No doubt the past several weeks have not been the most pleasant for conservatives.
When you watch fundamental principles upon which this country has prospered and the people who publicly support those principles castigated and ridiculed in the press and in much of the general public, it tends to dampen hopes and dreams.
Surely no one could believe that borrowing nearly 50 percent of the money you spend is a healthy policy. No one seriously thinks that level of debt is a good thing.
Some might contend it is noble for 70 percent of the people to sacrifice the quality of their healthcare for the good of the other 30 percent and even pay for the health care of the other 30 percent. That might be a wonderful thing to do, but nobody could still believe that that is how Obamacare was sold to the American people.
Nobody can think that the statements made back then are truth today. This government takeover of our healthcare and attempted takeover of the energy sector, along with the myriad regulations unilaterally erected by the Obama administration, are putting a strangle hold on our economy. Every straight thinker with a modicum of intelligence has to understand that.
Why, then, is this the losing side? Maybe it’s the influence of the media. Maybe it’s the current culture of me, me, me. Maybe it’s just the fact that the best ideas take time to ripen. Maybe Ted Cruz or Rand Paul will be president in another 20 years, but they certainly won’t win three years from now. The truth is that elections are fought and won in the middle.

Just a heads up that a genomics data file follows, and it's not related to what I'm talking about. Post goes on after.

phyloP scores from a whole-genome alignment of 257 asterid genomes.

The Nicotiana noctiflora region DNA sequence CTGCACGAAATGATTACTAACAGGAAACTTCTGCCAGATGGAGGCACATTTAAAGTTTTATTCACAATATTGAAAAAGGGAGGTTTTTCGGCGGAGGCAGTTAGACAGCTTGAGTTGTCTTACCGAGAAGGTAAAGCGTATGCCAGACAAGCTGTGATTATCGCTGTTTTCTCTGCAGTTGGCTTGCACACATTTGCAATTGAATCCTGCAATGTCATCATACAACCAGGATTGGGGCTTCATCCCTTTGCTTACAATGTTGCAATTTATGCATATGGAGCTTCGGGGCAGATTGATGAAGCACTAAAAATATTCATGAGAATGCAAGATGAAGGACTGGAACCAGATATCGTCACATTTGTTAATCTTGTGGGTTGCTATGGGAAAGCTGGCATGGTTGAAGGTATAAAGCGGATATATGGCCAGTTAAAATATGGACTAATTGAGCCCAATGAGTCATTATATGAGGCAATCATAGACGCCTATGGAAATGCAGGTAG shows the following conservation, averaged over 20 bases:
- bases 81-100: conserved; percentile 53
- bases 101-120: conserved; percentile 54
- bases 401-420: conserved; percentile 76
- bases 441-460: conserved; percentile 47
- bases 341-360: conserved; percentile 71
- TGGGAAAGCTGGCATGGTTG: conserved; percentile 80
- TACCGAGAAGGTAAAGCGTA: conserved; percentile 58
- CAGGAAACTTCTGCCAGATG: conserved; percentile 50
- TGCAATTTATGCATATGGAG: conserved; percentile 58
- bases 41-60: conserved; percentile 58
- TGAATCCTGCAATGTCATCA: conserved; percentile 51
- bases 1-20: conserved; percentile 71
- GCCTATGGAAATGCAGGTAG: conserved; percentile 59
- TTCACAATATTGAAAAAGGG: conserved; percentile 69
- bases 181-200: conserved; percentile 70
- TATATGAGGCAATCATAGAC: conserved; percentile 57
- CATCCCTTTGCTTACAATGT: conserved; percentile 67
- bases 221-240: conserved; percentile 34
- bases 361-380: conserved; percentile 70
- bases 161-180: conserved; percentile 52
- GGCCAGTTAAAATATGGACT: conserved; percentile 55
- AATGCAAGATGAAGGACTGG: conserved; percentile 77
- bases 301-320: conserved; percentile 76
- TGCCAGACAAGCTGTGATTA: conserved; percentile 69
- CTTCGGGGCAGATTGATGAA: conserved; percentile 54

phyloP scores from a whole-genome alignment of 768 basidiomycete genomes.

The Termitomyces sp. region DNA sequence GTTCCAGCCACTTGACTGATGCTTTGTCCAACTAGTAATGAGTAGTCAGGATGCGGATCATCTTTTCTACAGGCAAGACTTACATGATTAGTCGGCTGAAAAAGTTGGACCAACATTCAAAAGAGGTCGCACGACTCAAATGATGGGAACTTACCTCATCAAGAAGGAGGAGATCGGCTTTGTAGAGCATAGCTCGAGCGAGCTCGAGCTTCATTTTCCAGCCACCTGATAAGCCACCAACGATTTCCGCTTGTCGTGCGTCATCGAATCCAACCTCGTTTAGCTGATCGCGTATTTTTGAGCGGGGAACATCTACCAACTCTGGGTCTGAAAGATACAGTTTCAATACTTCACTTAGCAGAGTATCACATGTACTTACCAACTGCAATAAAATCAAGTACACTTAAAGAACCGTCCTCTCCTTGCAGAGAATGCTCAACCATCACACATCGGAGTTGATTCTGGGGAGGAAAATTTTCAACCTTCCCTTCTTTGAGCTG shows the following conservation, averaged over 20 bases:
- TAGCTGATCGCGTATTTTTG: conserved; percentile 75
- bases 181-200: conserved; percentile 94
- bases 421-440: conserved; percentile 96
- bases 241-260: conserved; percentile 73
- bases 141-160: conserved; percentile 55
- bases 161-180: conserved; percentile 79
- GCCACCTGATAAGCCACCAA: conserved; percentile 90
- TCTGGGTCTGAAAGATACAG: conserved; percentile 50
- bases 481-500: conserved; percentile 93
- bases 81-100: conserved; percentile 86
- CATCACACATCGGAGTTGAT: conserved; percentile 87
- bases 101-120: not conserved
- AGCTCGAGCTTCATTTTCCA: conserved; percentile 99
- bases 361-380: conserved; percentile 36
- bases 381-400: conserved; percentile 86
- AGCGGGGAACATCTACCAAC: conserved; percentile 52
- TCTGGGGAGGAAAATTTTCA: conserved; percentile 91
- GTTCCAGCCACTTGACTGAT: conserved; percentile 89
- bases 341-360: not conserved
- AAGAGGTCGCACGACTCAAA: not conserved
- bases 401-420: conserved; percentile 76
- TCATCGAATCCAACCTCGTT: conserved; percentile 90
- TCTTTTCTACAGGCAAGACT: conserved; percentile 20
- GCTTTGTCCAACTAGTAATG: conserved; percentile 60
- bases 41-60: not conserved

It won’t be MSNBC or Fox fans who decide the next election. It will be the uninformed apathetic “American Idol” fan who gets his news from John Stewart and Letterman. Unfortunate, but true. The middle 30 percent.
So you have a choice.
You can stand on the sidelines and wave your flag and moan that things are unfair and should be better. Or you can take a page from the progressive handbook. Enlarge your tent. Don’t belittle a successful candidate because he is more or less pragmatic than you. Embrace incrementalism.
Take what you can get when you can get it and live to fight another day. This is not a war for the high road. This is guerilla-style politics. Like it or not, Chicago-style politics.
retired energy worker